HOW HOPE IS TRANSFORMING LIVES IN COSTA RICA
Saturday September 1, 2018

HOW HOPE IS TRANSFORMING LIVES IN COSTA RICA

How hope is transforming lives in Costa Rica

By Joel Watters, Missionary in Costa Rica and Former Physical Therapist at Kinetic Edge

On August 21, former Kinetic Edge Physical Therapist Joel Watters and his family celebrated their one-year anniversary of mission work in Costa Rica with Estudiantes Cristianos Unidos (ECU). ECU is a ministry that serves college students on universities throughout the country of Costa Rica. We’ve asked him to share an update on life there with you but were so thrilled to hear how he’s continuing to live out the Kinetic Edge mission in Costa Rica.

It has been quite the year in Costa Rica and difficult to summarize, but I shall try.

Joel Watters' familyLife has been hard but oh so sweet and meaningful. Each day we have walked the mile to school as a family. My wife Rachel and I have spent the mornings in Spanish class and then alternate serving on three different campuses in San Jose, the capital. Our children have transitioned better than we could ever have imagined. They attend a bilingual school and are well on their way to fluency. My oldest daughter speaks Spanish like a Costa Rican! I still speak like a white gringo. Overall, we have loved living life together and serving the Lord as a family here.

In November, we will move to the southern part of Costa Rica to a city called San Isidro de El General. Our ministry, ECU, was founded here over 40 years ago but has never had a presence on any campus in this region. We’ve been asked to plant a new ministry and start new student groups on these universities.

Student groupThe southern zone is much more rural and life will be quite a bit different than in the capital city. It is not Iowa but it’s about as close as it gets here with pineapple farms, year-round greenness, and mountains.  Our past experience with planning new student groups with InterVarsity Christian Fellowship in the United States creates confidence and excitement for this new opportunity, as we love the call of starting something new. We will begin searching for a home, school, church, and everything else we need to live in this month.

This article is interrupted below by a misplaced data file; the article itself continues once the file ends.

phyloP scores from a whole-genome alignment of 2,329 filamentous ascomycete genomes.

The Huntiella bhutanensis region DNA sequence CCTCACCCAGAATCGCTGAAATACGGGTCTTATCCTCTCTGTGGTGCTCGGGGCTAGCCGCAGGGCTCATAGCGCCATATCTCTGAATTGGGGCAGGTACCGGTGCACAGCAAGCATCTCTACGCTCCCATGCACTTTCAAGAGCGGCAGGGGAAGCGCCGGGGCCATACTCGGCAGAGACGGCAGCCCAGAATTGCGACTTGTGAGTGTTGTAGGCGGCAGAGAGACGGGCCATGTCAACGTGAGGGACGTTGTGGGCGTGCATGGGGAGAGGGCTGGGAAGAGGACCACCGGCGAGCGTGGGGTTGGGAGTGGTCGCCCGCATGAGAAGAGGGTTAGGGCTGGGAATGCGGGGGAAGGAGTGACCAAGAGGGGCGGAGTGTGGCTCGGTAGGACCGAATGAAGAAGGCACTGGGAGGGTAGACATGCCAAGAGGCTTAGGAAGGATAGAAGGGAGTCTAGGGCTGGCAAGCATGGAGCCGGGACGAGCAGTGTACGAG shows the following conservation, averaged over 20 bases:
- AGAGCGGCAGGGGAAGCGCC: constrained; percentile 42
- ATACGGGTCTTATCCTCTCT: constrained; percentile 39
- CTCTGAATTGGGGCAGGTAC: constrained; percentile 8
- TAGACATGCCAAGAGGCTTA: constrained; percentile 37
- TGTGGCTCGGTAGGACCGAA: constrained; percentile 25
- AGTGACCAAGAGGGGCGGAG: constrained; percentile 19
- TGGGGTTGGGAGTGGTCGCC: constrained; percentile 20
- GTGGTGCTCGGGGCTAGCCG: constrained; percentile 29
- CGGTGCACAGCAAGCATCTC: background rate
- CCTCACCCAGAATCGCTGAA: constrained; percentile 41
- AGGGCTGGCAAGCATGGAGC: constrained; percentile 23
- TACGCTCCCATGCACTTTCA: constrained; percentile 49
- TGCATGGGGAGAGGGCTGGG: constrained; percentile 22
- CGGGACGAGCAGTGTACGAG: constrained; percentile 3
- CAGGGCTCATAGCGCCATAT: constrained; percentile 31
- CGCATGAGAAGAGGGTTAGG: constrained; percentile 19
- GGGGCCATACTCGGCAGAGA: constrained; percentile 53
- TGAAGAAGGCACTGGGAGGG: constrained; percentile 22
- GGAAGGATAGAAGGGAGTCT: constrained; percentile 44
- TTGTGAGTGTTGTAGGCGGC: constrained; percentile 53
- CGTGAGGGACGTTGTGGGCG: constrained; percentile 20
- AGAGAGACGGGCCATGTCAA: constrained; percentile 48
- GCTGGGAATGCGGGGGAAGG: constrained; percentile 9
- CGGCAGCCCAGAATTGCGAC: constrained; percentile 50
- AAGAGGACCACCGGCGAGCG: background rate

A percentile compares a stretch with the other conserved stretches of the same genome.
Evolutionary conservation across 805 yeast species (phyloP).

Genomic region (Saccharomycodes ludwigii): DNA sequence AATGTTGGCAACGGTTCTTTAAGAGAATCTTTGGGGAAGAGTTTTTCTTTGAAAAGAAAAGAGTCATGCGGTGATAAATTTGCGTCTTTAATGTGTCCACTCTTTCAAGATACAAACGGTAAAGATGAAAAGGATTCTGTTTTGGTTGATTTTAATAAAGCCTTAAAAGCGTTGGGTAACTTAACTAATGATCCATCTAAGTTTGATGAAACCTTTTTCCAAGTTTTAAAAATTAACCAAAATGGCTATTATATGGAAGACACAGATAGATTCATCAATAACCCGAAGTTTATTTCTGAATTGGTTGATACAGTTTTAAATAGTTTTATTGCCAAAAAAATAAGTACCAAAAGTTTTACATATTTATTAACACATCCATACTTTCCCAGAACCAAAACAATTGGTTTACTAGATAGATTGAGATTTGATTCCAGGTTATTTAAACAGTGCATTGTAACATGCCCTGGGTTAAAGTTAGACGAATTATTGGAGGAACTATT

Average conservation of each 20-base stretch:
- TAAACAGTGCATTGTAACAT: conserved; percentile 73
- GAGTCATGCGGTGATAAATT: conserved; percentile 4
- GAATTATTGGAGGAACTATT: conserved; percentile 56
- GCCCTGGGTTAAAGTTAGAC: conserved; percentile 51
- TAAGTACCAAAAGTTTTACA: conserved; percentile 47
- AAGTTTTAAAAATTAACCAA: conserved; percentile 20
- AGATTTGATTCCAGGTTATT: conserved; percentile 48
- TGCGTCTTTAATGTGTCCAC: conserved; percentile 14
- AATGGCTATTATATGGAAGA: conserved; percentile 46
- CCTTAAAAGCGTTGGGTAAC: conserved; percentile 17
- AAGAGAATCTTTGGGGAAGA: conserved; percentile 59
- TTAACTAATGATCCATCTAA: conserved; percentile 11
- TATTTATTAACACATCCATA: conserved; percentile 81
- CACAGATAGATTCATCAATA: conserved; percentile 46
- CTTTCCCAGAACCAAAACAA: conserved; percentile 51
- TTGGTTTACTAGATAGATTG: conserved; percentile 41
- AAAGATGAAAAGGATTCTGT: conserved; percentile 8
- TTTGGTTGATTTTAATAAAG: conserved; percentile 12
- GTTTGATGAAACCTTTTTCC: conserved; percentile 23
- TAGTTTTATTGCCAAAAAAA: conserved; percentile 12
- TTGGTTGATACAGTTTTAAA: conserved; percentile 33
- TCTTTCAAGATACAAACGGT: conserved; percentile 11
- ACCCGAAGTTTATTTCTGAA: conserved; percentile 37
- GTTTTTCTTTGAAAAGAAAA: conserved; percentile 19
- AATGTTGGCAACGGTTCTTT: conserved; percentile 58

I have loved this new season of life in ministry but certainly miss my work with Kinetic Edge. I am so proud to have worked for a company that honors people above all else. Thankfully, I still find opportunities to use physical therapy to serve people here. I have one story of a man named Rigo that I would like to share.

Five months before I met Rigo, he began falling and experiencing weakness in both his arms and legs. The progression of weakness was so severe after two months he became bed bound, unable to sit up or move to a chair without significant assistance.

After extensive testing, a severe case of spinal stenosis was found in the middle segments of Rigo’s neck which was causing impingement of the spinal cord. He, his wife, 3 children, and grandson live in a tiny four room house in one of the poorest communities in San Jose. They were unable to afford the care he needed so after surgery, he returned to his bed. Word of his situation finally reached a skinny gringo from Iowa with limited Spanish, and I jumped at the chance to serve him. Ever since, I have been meeting with Rigo weekly and have seen an incredible transformation.

The first day I met him, Rigo had not been out of bed since he returned home three weeks earlier from surgery. I quickly realized not only was his body very weak, but more significantly, he had little hope. He was distant and quiet and showed little emotion. I sat next to his bed and listened to his story. I could feel his sadness and frustration.

Death was coming.

Rigo and JoelThat day, I taught him one seemingly small thing: how to use his body position to sit up. It was simple, a roll to the side, a movement of his legs off the bed, and the use of his hands to push himself up. It was hard for him as I helped him, but he did it. I had him lay down, and then we did it again.  After five minutes, he was able to nearly sit up independently. He tired quickly so he laid back down, and we prayed together.  As I left that day, I will never forget the look on his face. There was hope.

Within a month, he was able to transfer to a wheel chair independently. Within three months, I bought him a walker. At eight months, he took his first steps. He continues to have weakness and pain and will likely never walk again without the assistance of a walker. However, his life has changed. He is able to sit and eat dinner with his family. He gets outside to watch his grandson play on the patio.

I believe two things have saved his life: his deep faith in God and a renewed hope that tomorrow will be better than today. It has been an honor to serve this man and makes me want to continue giving my life for others.

God has been so good to our family this past year. We experienced His faithfulness again and again. We experienced a deep dependence on the Lord in a culture so different from ours with a language that we are just now feeling comfortable with. We miss our home, community, friends, and family but at the same time are so grateful for the opportunity to serve the Lord. There are many unknowns ahead and assuredly many challenges that will come, but we walk forward into our next year with hope, trusting that God will provide.

Like our family and even Rigo, I am sure many of you are dealing with challenges and difficulties. I pray that through them you experience the goodness of God and are able to live with hope for tomorrow.

Find out ways to help support the Watters and their mission by visiting: https://donate.intervarsity.org/donate/to/RachelJoelWatters